Bankers in their late 20s have some tough decisions to make
If you work in banking, don't get too comfortable with your pay. It will be your undoing.
I spent nearly four years working in the structuring team of a major bank. I quit. Today I work for a successful technology start-up. It was a risk, and it paid off.
I left my banking job when I was 29 after it became clear that the big money wasn't there anymore. I have a background in astrophysics and satellite remote sensing; I thought I could make more in the real world.
Life looks very different outside of banking. You earn a lot more in banking than in any 'normal' job. But when you compare pay in banking to pay for the London/Silicon Valley technology elite, banking pay isn't that impressive. Yes, managing directors at top investment banks are worth tens of millions after a long career. But early employees at tech firms like Uber, Airbnb, and Snapchat made multiples of that very quickly. If you can get it right, the real money is in tech.
A lot of people I know in banks miss this truth; they believe the myth that the banking industry is the best place to be. They become comfortable on their banking salaries, and once they hit 30, a kind of sclerosis sets in. They can't move out of banking because they want the high salary and bonus, but unless they're a superstar, their banking pay will be topping out in a few years and their job will become increasingly insecure.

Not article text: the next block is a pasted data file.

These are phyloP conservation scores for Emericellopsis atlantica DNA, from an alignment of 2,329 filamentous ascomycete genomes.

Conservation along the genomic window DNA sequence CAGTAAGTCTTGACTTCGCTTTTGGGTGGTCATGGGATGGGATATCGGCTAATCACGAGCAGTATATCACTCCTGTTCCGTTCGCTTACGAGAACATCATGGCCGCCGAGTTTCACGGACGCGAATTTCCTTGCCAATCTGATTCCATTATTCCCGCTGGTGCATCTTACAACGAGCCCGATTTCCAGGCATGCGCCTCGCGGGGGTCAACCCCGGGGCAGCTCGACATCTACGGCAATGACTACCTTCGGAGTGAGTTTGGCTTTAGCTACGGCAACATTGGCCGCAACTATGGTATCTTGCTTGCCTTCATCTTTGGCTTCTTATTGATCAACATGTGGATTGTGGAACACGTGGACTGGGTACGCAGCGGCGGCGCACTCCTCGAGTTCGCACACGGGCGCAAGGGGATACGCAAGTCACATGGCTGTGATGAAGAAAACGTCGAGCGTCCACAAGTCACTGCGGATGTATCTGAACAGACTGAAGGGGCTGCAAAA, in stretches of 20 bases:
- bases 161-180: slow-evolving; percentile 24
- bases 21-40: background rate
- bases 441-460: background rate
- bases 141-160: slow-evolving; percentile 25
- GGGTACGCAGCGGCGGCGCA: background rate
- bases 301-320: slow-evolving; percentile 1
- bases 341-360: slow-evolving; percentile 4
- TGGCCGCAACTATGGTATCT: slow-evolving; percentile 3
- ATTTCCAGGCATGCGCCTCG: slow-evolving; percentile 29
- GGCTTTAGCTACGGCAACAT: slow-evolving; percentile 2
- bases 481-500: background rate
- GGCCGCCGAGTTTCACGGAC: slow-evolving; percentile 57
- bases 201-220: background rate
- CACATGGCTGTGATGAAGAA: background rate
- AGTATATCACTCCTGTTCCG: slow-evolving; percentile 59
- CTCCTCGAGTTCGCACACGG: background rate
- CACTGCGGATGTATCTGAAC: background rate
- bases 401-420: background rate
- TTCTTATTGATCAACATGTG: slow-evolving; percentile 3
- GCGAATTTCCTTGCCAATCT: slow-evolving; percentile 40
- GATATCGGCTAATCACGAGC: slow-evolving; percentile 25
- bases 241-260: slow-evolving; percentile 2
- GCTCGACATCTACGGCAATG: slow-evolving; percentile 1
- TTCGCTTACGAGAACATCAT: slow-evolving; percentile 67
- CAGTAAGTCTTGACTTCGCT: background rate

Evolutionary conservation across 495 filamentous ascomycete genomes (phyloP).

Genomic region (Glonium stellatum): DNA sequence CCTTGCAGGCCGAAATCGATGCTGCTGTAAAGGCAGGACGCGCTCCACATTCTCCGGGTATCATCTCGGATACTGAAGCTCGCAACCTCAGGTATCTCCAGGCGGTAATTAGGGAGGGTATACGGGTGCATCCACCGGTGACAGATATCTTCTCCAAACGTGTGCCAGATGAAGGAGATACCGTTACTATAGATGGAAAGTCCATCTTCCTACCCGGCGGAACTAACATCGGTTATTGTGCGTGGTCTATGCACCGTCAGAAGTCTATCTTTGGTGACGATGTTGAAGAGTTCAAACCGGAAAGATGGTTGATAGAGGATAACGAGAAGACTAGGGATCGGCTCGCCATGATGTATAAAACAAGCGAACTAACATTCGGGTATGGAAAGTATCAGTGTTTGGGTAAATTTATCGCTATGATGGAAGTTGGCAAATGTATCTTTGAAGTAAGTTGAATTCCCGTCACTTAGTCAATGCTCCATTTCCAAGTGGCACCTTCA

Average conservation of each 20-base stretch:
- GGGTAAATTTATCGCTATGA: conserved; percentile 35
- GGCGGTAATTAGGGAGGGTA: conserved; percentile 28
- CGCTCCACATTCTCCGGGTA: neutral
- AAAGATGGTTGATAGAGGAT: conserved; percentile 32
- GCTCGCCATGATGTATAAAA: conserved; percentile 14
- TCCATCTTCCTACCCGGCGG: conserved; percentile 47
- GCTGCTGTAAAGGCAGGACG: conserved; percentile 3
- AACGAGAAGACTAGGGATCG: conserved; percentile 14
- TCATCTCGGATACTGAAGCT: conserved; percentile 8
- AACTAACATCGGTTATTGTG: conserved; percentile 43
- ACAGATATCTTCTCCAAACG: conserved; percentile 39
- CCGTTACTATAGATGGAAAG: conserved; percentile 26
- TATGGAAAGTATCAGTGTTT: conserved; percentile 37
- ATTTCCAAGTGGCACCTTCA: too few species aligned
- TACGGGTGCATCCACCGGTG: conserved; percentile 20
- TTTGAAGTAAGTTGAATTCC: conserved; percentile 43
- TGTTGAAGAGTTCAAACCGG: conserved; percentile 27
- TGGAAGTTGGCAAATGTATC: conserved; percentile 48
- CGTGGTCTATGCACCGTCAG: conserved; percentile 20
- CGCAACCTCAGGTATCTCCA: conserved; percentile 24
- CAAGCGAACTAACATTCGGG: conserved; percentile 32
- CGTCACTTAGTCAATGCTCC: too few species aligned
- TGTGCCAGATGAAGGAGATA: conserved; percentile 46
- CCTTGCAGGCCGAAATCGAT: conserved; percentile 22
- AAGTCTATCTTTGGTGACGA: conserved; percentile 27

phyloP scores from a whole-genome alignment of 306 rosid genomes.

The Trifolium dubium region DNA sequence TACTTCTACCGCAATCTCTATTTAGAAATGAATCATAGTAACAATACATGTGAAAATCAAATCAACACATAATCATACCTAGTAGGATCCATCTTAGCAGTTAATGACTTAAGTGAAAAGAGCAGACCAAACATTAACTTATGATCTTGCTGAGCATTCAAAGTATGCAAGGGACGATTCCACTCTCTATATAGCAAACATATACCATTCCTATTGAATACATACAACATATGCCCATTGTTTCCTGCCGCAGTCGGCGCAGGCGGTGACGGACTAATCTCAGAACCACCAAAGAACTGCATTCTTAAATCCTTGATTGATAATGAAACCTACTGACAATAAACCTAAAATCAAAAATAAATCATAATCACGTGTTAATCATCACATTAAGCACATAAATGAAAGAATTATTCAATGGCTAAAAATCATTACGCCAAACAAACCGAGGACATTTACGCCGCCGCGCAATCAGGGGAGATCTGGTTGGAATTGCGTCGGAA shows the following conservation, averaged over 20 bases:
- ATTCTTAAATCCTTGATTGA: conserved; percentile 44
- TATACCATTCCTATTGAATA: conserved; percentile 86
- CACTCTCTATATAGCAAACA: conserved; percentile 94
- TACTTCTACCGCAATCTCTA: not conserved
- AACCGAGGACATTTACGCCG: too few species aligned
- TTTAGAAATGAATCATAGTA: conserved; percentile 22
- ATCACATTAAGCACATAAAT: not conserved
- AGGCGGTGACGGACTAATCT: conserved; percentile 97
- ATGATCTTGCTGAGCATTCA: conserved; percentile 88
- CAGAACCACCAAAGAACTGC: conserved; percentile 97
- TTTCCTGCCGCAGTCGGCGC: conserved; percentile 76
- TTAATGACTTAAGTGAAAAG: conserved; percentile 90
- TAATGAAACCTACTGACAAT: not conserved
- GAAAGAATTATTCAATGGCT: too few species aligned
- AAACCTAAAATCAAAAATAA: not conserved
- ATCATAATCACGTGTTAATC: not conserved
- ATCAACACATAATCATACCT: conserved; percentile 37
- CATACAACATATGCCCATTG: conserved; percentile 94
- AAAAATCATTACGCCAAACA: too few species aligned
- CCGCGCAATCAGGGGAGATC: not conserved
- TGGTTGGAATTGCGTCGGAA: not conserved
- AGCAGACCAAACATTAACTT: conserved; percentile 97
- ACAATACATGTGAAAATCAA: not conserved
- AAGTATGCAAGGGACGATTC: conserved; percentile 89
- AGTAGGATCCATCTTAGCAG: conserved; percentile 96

For this reason, it can make sense to take a risk in your late 20s. These are often the last few years before you make the kinds of serious financial commitments that make it hard to move on. At this age, you can still walk away from banking and take an upfront financial hit for a potential longer term financial gain in a technology firm.
The equity you own in a high-growth tech company is like a lottery ticket, but it's a lottery ticket that you can influence yourself. When you leave banking for tech, you're sacrificing a few $100k of short term earnings for the chance to make tens of millions. You're also hedging your career risk: the experience and contacts you get in high growth tech are so valuable that even if the endeavor fails, you remain valuable as an employee. If you're a banker in your late 20s, I suggest you give this some serious thought.
Louie Hughes is the pseudonym of a former junior banker who now works in a tech firm
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